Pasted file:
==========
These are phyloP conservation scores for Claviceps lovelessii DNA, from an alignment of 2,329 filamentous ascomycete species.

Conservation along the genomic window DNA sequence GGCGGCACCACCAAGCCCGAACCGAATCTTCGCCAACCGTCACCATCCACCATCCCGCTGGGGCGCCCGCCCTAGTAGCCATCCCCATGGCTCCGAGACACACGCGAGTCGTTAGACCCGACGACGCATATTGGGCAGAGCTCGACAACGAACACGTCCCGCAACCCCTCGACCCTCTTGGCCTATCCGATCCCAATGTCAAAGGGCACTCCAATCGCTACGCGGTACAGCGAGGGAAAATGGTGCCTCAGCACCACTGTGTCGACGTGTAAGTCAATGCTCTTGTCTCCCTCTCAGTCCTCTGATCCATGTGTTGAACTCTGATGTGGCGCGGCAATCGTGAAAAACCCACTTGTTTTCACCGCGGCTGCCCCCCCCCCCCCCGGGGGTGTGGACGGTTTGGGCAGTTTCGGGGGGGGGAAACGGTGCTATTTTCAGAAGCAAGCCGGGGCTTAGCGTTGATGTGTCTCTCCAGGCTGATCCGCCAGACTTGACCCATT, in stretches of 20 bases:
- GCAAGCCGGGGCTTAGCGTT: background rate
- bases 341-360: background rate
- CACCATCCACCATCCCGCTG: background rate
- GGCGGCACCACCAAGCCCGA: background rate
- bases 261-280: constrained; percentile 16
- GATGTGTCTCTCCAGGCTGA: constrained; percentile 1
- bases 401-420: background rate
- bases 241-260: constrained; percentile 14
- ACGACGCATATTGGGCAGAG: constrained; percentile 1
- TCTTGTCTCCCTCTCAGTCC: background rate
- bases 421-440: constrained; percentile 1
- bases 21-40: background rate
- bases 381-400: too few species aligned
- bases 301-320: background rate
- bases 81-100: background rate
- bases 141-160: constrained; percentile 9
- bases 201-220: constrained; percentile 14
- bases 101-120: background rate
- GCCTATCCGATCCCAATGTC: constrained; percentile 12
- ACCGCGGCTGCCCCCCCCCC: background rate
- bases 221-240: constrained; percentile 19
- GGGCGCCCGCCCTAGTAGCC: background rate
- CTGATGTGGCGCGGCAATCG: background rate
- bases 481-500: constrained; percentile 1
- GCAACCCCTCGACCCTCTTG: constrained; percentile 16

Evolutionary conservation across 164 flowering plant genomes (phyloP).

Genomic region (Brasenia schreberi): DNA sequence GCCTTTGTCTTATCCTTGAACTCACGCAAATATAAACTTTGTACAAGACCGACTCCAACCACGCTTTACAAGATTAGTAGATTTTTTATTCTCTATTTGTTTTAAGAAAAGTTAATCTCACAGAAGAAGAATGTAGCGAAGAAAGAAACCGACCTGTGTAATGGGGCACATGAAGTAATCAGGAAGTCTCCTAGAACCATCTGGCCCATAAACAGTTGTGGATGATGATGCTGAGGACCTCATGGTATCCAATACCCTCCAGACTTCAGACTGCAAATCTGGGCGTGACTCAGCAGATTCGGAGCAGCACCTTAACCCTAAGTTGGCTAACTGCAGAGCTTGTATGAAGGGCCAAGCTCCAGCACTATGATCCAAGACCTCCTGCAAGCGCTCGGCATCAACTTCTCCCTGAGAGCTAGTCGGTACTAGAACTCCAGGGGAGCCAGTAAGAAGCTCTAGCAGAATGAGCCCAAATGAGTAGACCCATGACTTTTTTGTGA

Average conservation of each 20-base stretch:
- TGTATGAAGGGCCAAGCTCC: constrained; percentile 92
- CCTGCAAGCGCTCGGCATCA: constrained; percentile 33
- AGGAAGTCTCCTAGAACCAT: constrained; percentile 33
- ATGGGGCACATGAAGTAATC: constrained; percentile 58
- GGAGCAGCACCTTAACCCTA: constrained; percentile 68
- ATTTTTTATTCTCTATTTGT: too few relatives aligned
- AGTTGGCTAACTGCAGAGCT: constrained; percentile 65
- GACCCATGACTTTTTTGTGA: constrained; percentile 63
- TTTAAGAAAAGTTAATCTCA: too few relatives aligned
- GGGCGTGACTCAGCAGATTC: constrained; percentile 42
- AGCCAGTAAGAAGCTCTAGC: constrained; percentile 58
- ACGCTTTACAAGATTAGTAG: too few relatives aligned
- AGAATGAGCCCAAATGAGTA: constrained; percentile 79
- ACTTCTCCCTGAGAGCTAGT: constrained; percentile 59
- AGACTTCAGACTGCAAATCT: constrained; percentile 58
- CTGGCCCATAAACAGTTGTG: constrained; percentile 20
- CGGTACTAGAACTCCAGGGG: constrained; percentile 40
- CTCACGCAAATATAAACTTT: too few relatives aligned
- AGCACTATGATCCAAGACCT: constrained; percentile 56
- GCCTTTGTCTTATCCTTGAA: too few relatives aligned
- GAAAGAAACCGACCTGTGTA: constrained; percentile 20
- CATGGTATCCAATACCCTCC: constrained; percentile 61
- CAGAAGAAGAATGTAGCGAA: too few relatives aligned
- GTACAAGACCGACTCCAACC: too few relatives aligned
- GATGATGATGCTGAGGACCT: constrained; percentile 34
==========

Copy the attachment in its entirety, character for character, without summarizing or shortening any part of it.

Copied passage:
These are phyloP conservation scores for Claviceps lovelessii DNA, from an alignment of 2,329 filamentous ascomycete species.

Conservation along the genomic window DNA sequence GGCGGCACCACCAAGCCCGAACCGAATCTTCGCCAACCGTCACCATCCACCATCCCGCTGGGGCGCCCGCCCTAGTAGCCATCCCCATGGCTCCGAGACACACGCGAGTCGTTAGACCCGACGACGCATATTGGGCAGAGCTCGACAACGAACACGTCCCGCAACCCCTCGACCCTCTTGGCCTATCCGATCCCAATGTCAAAGGGCACTCCAATCGCTACGCGGTACAGCGAGGGAAAATGGTGCCTCAGCACCACTGTGTCGACGTGTAAGTCAATGCTCTTGTCTCCCTCTCAGTCCTCTGATCCATGTGTTGAACTCTGATGTGGCGCGGCAATCGTGAAAAACCCACTTGTTTTCACCGCGGCTGCCCCCCCCCCCCCCGGGGGTGTGGACGGTTTGGGCAGTTTCGGGGGGGGGAAACGGTGCTATTTTCAGAAGCAAGCCGGGGCTTAGCGTTGATGTGTCTCTCCAGGCTGATCCGCCAGACTTGACCCATT, in stretches of 20 bases:
- GCAAGCCGGGGCTTAGCGTT: background rate
- bases 341-360: background rate
- CACCATCCACCATCCCGCTG: background rate
- GGCGGCACCACCAAGCCCGA: background rate
- bases 261-280: constrained; percentile 16
- GATGTGTCTCTCCAGGCTGA: constrained; percentile 1
- bases 401-420: background rate
- bases 241-260: constrained; percentile 14
- ACGACGCATATTGGGCAGAG: constrained; percentile 1
- TCTTGTCTCCCTCTCAGTCC: background rate
- bases 421-440: constrained; percentile 1
- bases 21-40: background rate
- bases 381-400: too few species aligned
- bases 301-320: background rate
- bases 81-100: background rate
- bases 141-160: constrained; percentile 9
- bases 201-220: constrained; percentile 14
- bases 101-120: background rate
- GCCTATCCGATCCCAATGTC: constrained; percentile 12
- ACCGCGGCTGCCCCCCCCCC: background rate
- bases 221-240: constrained; percentile 19
- GGGCGCCCGCCCTAGTAGCC: background rate
- CTGATGTGGCGCGGCAATCG: background rate
- bases 481-500: constrained; percentile 1
- GCAACCCCTCGACCCTCTTG: constrained; percentile 16

Evolutionary conservation across 164 flowering plant genomes (phyloP).

Genomic region (Brasenia schreberi): DNA sequence GCCTTTGTCTTATCCTTGAACTCACGCAAATATAAACTTTGTACAAGACCGACTCCAACCACGCTTTACAAGATTAGTAGATTTTTTATTCTCTATTTGTTTTAAGAAAAGTTAATCTCACAGAAGAAGAATGTAGCGAAGAAAGAAACCGACCTGTGTAATGGGGCACATGAAGTAATCAGGAAGTCTCCTAGAACCATCTGGCCCATAAACAGTTGTGGATGATGATGCTGAGGACCTCATGGTATCCAATACCCTCCAGACTTCAGACTGCAAATCTGGGCGTGACTCAGCAGATTCGGAGCAGCACCTTAACCCTAAGTTGGCTAACTGCAGAGCTTGTATGAAGGGCCAAGCTCCAGCACTATGATCCAAGACCTCCTGCAAGCGCTCGGCATCAACTTCTCCCTGAGAGCTAGTCGGTACTAGAACTCCAGGGGAGCCAGTAAGAAGCTCTAGCAGAATGAGCCCAAATGAGTAGACCCATGACTTTTTTGTGA

Average conservation of each 20-base stretch:
- TGTATGAAGGGCCAAGCTCC: constrained; percentile 92
- CCTGCAAGCGCTCGGCATCA: constrained; percentile 33
- AGGAAGTCTCCTAGAACCAT: constrained; percentile 33
- ATGGGGCACATGAAGTAATC: constrained; percentile 58
- GGAGCAGCACCTTAACCCTA: constrained; percentile 68
- ATTTTTTATTCTCTATTTGT: too few relatives aligned
- AGTTGGCTAACTGCAGAGCT: constrained; percentile 65
- GACCCATGACTTTTTTGTGA: constrained; percentile 63
- TTTAAGAAAAGTTAATCTCA: too few relatives aligned
- GGGCGTGACTCAGCAGATTC: constrained; percentile 42
- AGCCAGTAAGAAGCTCTAGC: constrained; percentile 58
- ACGCTTTACAAGATTAGTAG: too few relatives aligned
- AGAATGAGCCCAAATGAGTA: constrained; percentile 79
- ACTTCTCCCTGAGAGCTAGT: constrained; percentile 59
- AGACTTCAGACTGCAAATCT: constrained; percentile 58
- CTGGCCCATAAACAGTTGTG: constrained; percentile 20
- CGGTACTAGAACTCCAGGGG: constrained; percentile 40
- CTCACGCAAATATAAACTTT: too few relatives aligned
- AGCACTATGATCCAAGACCT: constrained; percentile 56
- GCCTTTGTCTTATCCTTGAA: too few relatives aligned
- GAAAGAAACCGACCTGTGTA: constrained; percentile 20
- CATGGTATCCAATACCCTCC: constrained; percentile 61
- CAGAAGAAGAATGTAGCGAA: too few relatives aligned
- GTACAAGACCGACTCCAACC: too few relatives aligned
- GATGATGATGCTGAGGACCT: constrained; percentile 34